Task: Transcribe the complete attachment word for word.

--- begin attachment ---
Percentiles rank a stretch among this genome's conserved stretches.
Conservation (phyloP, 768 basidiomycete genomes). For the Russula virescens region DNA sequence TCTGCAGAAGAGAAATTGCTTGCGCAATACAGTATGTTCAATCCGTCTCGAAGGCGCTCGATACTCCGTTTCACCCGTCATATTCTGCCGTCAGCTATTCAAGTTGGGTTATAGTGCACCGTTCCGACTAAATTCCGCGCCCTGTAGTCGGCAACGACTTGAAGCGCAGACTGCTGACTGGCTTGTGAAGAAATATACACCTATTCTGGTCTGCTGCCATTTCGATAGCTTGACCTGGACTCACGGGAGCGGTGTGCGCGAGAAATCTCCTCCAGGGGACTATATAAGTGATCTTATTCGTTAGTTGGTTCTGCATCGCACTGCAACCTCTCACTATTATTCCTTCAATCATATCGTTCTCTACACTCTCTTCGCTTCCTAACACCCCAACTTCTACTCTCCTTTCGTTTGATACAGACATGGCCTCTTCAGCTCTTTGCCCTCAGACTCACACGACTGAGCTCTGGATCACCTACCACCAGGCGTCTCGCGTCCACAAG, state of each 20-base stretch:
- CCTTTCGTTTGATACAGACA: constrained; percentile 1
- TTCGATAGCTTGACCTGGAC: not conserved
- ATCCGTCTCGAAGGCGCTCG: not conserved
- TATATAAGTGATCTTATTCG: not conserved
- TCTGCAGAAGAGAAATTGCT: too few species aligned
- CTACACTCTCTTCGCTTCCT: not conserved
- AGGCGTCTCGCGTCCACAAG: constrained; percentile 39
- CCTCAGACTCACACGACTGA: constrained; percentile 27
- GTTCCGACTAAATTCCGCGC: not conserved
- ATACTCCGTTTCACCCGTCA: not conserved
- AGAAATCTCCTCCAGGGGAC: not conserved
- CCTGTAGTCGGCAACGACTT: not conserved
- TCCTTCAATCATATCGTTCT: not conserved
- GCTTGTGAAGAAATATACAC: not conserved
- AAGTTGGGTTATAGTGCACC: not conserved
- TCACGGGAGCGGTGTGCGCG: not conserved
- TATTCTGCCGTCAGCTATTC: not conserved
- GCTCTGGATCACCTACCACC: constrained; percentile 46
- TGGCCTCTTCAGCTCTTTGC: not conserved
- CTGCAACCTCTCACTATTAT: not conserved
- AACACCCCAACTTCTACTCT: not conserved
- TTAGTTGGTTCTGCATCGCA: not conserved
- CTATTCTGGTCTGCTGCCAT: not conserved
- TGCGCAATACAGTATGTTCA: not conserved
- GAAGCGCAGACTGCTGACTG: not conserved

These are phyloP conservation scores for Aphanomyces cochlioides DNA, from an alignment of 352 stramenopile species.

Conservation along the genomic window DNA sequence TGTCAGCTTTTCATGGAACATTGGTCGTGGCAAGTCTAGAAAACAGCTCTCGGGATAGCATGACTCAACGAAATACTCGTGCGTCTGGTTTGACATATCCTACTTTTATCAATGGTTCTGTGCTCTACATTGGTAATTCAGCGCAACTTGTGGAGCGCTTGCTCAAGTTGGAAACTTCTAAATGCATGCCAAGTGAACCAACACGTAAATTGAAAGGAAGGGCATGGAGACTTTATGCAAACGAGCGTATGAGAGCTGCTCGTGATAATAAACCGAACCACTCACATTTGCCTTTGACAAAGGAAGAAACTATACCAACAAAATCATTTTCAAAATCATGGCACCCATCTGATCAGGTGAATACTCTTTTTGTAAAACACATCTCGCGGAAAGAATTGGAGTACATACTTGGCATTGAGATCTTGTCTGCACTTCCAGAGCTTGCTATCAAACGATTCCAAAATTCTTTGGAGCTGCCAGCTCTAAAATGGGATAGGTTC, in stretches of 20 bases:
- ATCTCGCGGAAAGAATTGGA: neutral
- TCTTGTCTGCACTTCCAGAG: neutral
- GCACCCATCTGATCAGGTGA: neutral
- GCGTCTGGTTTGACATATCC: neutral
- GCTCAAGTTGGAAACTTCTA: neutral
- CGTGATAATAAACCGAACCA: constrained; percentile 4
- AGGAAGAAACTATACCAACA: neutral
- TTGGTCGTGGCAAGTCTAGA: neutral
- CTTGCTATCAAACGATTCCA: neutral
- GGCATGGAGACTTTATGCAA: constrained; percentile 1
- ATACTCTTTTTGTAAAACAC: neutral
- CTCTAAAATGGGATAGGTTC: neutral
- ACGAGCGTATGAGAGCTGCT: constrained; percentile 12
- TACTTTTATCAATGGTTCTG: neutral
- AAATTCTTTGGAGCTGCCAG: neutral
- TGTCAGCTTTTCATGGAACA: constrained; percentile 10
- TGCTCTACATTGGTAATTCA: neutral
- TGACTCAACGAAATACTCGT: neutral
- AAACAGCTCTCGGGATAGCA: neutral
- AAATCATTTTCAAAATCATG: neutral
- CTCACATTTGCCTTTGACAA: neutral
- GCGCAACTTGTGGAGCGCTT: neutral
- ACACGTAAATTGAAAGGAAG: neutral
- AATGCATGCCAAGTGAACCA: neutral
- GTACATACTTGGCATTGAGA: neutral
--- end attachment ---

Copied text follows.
Percentiles rank a stretch among this genome's conserved stretches.
Conservation (phyloP, 768 basidiomycete genomes). For the Russula virescens region DNA sequence TCTGCAGAAGAGAAATTGCTTGCGCAATACAGTATGTTCAATCCGTCTCGAAGGCGCTCGATACTCCGTTTCACCCGTCATATTCTGCCGTCAGCTATTCAAGTTGGGTTATAGTGCACCGTTCCGACTAAATTCCGCGCCCTGTAGTCGGCAACGACTTGAAGCGCAGACTGCTGACTGGCTTGTGAAGAAATATACACCTATTCTGGTCTGCTGCCATTTCGATAGCTTGACCTGGACTCACGGGAGCGGTGTGCGCGAGAAATCTCCTCCAGGGGACTATATAAGTGATCTTATTCGTTAGTTGGTTCTGCATCGCACTGCAACCTCTCACTATTATTCCTTCAATCATATCGTTCTCTACACTCTCTTCGCTTCCTAACACCCCAACTTCTACTCTCCTTTCGTTTGATACAGACATGGCCTCTTCAGCTCTTTGCCCTCAGACTCACACGACTGAGCTCTGGATCACCTACCACCAGGCGTCTCGCGTCCACAAG, state of each 20-base stretch:
- CCTTTCGTTTGATACAGACA: constrained; percentile 1
- TTCGATAGCTTGACCTGGAC: not conserved
- ATCCGTCTCGAAGGCGCTCG: not conserved
- TATATAAGTGATCTTATTCG: not conserved
- TCTGCAGAAGAGAAATTGCT: too few species aligned
- CTACACTCTCTTCGCTTCCT: not conserved
- AGGCGTCTCGCGTCCACAAG: constrained; percentile 39
- CCTCAGACTCACACGACTGA: constrained; percentile 27
- GTTCCGACTAAATTCCGCGC: not conserved
- ATACTCCGTTTCACCCGTCA: not conserved
- AGAAATCTCCTCCAGGGGAC: not conserved
- CCTGTAGTCGGCAACGACTT: not conserved
- TCCTTCAATCATATCGTTCT: not conserved
- GCTTGTGAAGAAATATACAC: not conserved
- AAGTTGGGTTATAGTGCACC: not conserved
- TCACGGGAGCGGTGTGCGCG: not conserved
- TATTCTGCCGTCAGCTATTC: not conserved
- GCTCTGGATCACCTACCACC: constrained; percentile 46
- TGGCCTCTTCAGCTCTTTGC: not conserved
- CTGCAACCTCTCACTATTAT: not conserved
- AACACCCCAACTTCTACTCT: not conserved
- TTAGTTGGTTCTGCATCGCA: not conserved
- CTATTCTGGTCTGCTGCCAT: not conserved
- TGCGCAATACAGTATGTTCA: not conserved
- GAAGCGCAGACTGCTGACTG: not conserved

These are phyloP conservation scores for Aphanomyces cochlioides DNA, from an alignment of 352 stramenopile species.

Conservation along the genomic window DNA sequence TGTCAGCTTTTCATGGAACATTGGTCGTGGCAAGTCTAGAAAACAGCTCTCGGGATAGCATGACTCAACGAAATACTCGTGCGTCTGGTTTGACATATCCTACTTTTATCAATGGTTCTGTGCTCTACATTGGTAATTCAGCGCAACTTGTGGAGCGCTTGCTCAAGTTGGAAACTTCTAAATGCATGCCAAGTGAACCAACACGTAAATTGAAAGGAAGGGCATGGAGACTTTATGCAAACGAGCGTATGAGAGCTGCTCGTGATAATAAACCGAACCACTCACATTTGCCTTTGACAAAGGAAGAAACTATACCAACAAAATCATTTTCAAAATCATGGCACCCATCTGATCAGGTGAATACTCTTTTTGTAAAACACATCTCGCGGAAAGAATTGGAGTACATACTTGGCATTGAGATCTTGTCTGCACTTCCAGAGCTTGCTATCAAACGATTCCAAAATTCTTTGGAGCTGCCAGCTCTAAAATGGGATAGGTTC, in stretches of 20 bases:
- ATCTCGCGGAAAGAATTGGA: neutral
- TCTTGTCTGCACTTCCAGAG: neutral
- GCACCCATCTGATCAGGTGA: neutral
- GCGTCTGGTTTGACATATCC: neutral
- GCTCAAGTTGGAAACTTCTA: neutral
- CGTGATAATAAACCGAACCA: constrained; percentile 4
- AGGAAGAAACTATACCAACA: neutral
- TTGGTCGTGGCAAGTCTAGA: neutral
- CTTGCTATCAAACGATTCCA: neutral
- GGCATGGAGACTTTATGCAA: constrained; percentile 1
- ATACTCTTTTTGTAAAACAC: neutral
- CTCTAAAATGGGATAGGTTC: neutral
- ACGAGCGTATGAGAGCTGCT: constrained; percentile 12
- TACTTTTATCAATGGTTCTG: neutral
- AAATTCTTTGGAGCTGCCAG: neutral
- TGTCAGCTTTTCATGGAACA: constrained; percentile 10
- TGCTCTACATTGGTAATTCA: neutral
- TGACTCAACGAAATACTCGT: neutral
- AAACAGCTCTCGGGATAGCA: neutral
- AAATCATTTTCAAAATCATG: neutral
- CTCACATTTGCCTTTGACAA: neutral
- GCGCAACTTGTGGAGCGCTT: neutral
- ACACGTAAATTGAAAGGAAG: neutral
- AATGCATGCCAAGTGAACCA: neutral
- GTACATACTTGGCATTGAGA: neutral